As a replacement step for the grayscale lithography process step of FIG. 7B in the previous embodiment, according to the present invention as illustrated in FIG. 8, the starter cavities 42 may be formed through the steps: (1) illuminating coherent radiation 60, such as ultraviolet, on a transmissive or reflective grayscale mask or digital mask 62, exhibiting the intensity profile required to expose one single starter profile in resist; (2) using optical system 63 to focus the single starter profile so as to form the profile Fourier transform at a plane 64 of a homogenizer array of microlenses 65 in tandem at focal length of separation, such that the angular extent of the starter profile mask is substantially equal to or smaller than the diffraction order angular spacing of diffraction orders 66 caused by the interaction of wavelength and dual microlens array pitch d; (3) exposing the far-field of the illuminated dual microlens array onto a resist-coated substrate 40 so as to pattern the resist 41 with a tiling pattern of replicas of the grayscale or digital mask intensity; (4) develop the resist pattern to form cavities 42; (5) anisotropically etching the resist pattern into the substrate so as to form similar cavities 44 in the substrate, as by reactive ion etching, such that the cavities exhibit a sag equal to or greater than the sag, t, of the final design surface profile of the sheet in FIG. 7C; (6) removing all remaining resist; (7) isotropically etching the array of starter profile cavities further into the substrate, FIG. 7D, so that adjacent cavities 42 are separated by a substantially sharp transition seam 45 of FIG. 7E, and the array of etched cavities exhibit the negative 48 of the profile of the desired microlens array surface, 20, 30. In such a setup, a high resolution graylevel mask cell corresponding to one lenslet tile can be replicated over large substrate areas at plane 68, allowing microlens arrays to be fabricated with low stitch or snap-grid errors commonly associated with step-and-repeat lithography methods. A collimating optical system 67 can be used to achieve uniform exposure of the resist-coated substrate 40 as in FIG. 8B.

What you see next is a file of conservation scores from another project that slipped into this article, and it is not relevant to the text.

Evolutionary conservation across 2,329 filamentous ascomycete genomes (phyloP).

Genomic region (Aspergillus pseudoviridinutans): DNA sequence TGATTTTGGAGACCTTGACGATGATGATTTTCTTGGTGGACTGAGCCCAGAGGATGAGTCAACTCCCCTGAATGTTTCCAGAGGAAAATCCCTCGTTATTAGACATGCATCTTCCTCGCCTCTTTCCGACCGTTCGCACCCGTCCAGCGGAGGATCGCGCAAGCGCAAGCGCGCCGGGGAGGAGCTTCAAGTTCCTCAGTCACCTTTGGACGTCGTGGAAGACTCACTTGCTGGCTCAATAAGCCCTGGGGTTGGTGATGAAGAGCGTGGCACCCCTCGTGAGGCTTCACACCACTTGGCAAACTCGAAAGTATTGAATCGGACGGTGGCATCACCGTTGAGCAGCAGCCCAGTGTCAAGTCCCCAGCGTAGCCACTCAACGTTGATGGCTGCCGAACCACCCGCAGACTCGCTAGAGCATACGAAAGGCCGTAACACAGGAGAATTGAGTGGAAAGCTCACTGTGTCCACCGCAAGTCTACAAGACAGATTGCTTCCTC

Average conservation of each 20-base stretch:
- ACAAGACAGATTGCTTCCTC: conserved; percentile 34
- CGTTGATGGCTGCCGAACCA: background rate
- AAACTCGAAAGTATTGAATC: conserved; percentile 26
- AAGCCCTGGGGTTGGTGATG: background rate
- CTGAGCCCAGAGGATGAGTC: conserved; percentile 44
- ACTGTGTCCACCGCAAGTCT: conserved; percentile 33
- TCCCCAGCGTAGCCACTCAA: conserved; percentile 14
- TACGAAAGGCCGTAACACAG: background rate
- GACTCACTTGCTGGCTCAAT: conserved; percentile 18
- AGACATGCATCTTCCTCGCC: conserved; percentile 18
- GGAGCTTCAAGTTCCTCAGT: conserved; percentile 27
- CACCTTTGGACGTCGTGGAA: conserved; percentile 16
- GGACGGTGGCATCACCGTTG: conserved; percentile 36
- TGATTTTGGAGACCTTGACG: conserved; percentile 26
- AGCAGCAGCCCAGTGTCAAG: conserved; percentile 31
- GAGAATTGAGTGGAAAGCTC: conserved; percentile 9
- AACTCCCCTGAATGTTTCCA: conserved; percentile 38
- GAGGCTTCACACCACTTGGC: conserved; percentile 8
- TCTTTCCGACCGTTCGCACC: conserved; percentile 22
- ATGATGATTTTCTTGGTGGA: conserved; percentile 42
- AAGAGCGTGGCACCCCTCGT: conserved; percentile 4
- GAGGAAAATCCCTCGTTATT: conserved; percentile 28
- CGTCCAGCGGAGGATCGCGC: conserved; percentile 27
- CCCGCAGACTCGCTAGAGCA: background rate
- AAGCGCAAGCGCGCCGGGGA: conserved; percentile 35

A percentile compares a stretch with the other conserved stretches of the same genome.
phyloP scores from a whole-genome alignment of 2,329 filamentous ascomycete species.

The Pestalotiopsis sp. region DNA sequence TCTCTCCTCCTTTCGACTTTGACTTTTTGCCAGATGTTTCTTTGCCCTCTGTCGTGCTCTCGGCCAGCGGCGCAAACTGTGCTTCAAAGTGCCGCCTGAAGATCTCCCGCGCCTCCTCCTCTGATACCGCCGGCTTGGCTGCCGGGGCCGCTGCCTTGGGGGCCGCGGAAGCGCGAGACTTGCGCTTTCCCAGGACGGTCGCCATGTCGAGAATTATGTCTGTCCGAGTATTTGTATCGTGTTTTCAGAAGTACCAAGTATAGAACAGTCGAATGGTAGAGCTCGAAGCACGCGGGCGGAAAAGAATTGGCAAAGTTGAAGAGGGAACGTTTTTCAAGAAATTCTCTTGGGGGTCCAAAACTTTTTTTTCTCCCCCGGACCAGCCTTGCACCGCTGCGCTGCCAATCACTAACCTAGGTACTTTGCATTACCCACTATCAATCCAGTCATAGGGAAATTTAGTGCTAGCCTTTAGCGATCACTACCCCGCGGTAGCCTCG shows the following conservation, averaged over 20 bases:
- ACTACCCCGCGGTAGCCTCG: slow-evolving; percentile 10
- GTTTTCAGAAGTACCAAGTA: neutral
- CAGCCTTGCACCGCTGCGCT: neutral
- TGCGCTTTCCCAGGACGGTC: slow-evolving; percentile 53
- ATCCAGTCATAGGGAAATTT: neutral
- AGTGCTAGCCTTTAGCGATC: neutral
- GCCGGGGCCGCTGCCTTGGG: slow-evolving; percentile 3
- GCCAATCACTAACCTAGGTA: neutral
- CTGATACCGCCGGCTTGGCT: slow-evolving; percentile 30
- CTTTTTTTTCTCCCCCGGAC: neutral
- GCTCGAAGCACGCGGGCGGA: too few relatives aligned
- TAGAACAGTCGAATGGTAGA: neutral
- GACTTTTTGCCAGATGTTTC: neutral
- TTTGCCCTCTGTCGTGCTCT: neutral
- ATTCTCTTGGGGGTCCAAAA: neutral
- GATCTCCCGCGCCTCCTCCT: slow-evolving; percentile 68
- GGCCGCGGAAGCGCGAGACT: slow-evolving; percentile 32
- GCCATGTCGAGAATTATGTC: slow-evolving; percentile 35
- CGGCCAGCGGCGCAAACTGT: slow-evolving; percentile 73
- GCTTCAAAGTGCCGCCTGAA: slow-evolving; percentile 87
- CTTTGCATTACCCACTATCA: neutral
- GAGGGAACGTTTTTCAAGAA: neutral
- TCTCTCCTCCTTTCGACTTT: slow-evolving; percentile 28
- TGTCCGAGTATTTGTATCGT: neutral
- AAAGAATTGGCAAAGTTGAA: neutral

According to the present invention as illustrated in FIG. 9, a first master mold 50 can then be replicated into two daughter molds 80 by the following steps: (1) coating the master mold with a thin conductive coating 70, if needed, so that it exhibits a surface that is substantially conductive as in FIG. 9B; (2) depositing metal 71 on the conductive master mold so as to build an electroformed mother mold 72 through electroforming, FIG. 9C; (3) parting the resulting metal mother mold 72, FIG. 9D; (4) depositing metal 71 on the electroformed mother mold 72 through electroforming to form a first daughter mold 80, FIG. 9F; (5) parting the resulting metal daughter mold 80; (6) depositing metal 71 on the electroformed mother mold 72 through electroforming to form a second daughter mold 80; and (7) parting the resulting second metal daughter mold 80 to achieve two daughter molds as shown in FIG. 9H.